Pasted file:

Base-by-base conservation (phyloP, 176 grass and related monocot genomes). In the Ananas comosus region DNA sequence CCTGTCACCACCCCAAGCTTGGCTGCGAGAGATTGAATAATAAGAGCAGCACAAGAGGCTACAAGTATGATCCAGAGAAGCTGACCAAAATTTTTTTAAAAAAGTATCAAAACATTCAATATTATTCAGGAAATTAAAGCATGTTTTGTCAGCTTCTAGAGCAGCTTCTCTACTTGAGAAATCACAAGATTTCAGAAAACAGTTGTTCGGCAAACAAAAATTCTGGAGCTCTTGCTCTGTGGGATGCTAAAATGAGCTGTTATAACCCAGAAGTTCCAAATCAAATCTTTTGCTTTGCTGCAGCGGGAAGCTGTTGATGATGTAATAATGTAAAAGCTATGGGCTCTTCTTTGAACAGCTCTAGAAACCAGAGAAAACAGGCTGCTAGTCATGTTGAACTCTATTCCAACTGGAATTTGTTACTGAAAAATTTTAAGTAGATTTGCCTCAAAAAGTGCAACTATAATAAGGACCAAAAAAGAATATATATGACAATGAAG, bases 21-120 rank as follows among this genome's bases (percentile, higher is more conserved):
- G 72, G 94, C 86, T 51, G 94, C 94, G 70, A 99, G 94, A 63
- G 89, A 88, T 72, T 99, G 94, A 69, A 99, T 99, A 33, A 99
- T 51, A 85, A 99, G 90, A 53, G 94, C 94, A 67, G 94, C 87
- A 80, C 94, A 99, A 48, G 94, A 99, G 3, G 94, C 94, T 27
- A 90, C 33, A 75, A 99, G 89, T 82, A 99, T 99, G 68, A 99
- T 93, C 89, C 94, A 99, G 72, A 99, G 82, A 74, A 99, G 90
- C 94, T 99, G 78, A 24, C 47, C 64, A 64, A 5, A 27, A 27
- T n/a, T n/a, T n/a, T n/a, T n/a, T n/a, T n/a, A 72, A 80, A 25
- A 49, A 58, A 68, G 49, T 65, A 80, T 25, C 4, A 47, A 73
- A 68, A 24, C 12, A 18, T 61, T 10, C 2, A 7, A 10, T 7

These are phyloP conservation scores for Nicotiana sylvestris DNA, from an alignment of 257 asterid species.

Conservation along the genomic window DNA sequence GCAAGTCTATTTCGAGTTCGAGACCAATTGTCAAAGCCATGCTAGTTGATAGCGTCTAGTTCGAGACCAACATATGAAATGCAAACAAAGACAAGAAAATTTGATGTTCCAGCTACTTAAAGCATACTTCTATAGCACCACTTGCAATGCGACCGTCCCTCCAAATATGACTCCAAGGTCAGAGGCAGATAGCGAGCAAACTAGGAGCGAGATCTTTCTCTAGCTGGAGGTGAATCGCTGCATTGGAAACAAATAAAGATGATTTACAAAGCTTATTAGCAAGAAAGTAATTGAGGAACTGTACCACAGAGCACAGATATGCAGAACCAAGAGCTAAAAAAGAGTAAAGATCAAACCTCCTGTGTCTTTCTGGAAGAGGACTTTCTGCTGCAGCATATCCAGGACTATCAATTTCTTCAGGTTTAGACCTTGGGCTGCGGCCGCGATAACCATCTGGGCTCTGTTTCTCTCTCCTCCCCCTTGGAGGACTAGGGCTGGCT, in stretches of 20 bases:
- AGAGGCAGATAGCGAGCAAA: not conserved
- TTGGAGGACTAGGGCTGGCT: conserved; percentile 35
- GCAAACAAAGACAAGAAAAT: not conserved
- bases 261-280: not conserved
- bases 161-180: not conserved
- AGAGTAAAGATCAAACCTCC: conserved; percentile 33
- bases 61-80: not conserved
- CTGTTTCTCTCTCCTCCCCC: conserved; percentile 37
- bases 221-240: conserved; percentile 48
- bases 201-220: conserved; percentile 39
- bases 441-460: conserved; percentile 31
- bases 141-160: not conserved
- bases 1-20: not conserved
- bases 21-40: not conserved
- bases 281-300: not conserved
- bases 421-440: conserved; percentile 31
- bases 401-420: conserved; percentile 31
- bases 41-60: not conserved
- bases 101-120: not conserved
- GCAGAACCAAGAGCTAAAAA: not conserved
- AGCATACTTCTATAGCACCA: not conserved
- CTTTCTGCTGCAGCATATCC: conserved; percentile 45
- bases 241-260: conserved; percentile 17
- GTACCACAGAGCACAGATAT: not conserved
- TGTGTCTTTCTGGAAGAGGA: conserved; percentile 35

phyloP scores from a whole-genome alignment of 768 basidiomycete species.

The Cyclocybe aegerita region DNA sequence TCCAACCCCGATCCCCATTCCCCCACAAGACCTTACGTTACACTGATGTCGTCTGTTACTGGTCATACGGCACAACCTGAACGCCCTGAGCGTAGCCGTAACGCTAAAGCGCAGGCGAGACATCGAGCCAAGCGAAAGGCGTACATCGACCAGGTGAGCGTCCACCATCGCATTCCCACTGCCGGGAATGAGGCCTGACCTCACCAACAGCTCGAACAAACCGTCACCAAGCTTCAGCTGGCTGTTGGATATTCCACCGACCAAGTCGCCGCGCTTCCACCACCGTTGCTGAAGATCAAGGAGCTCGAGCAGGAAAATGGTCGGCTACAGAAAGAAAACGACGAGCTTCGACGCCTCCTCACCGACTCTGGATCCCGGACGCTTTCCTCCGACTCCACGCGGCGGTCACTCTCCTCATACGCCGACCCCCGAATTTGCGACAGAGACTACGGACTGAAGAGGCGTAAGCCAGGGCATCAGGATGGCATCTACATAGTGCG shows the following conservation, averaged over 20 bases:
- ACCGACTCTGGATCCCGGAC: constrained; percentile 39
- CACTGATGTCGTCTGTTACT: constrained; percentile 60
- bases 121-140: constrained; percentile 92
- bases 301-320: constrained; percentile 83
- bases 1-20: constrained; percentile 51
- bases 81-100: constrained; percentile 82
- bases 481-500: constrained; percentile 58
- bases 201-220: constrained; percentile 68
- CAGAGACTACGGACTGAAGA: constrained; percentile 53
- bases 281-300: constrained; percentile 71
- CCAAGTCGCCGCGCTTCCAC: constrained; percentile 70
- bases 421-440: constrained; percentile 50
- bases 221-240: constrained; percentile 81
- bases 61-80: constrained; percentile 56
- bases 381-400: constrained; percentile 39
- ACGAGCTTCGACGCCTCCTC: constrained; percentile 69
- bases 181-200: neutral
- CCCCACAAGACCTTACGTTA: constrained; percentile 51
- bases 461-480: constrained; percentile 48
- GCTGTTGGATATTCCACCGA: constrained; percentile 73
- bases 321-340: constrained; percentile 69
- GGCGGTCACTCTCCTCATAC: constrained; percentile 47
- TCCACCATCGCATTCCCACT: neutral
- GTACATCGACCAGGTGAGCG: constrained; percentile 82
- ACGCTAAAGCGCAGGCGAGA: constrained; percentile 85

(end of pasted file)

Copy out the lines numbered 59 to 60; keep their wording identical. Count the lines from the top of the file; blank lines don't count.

- bases 461-480: constrained; percentile 48
- GCTGTTGGATATTCCACCGA: constrained; percentile 73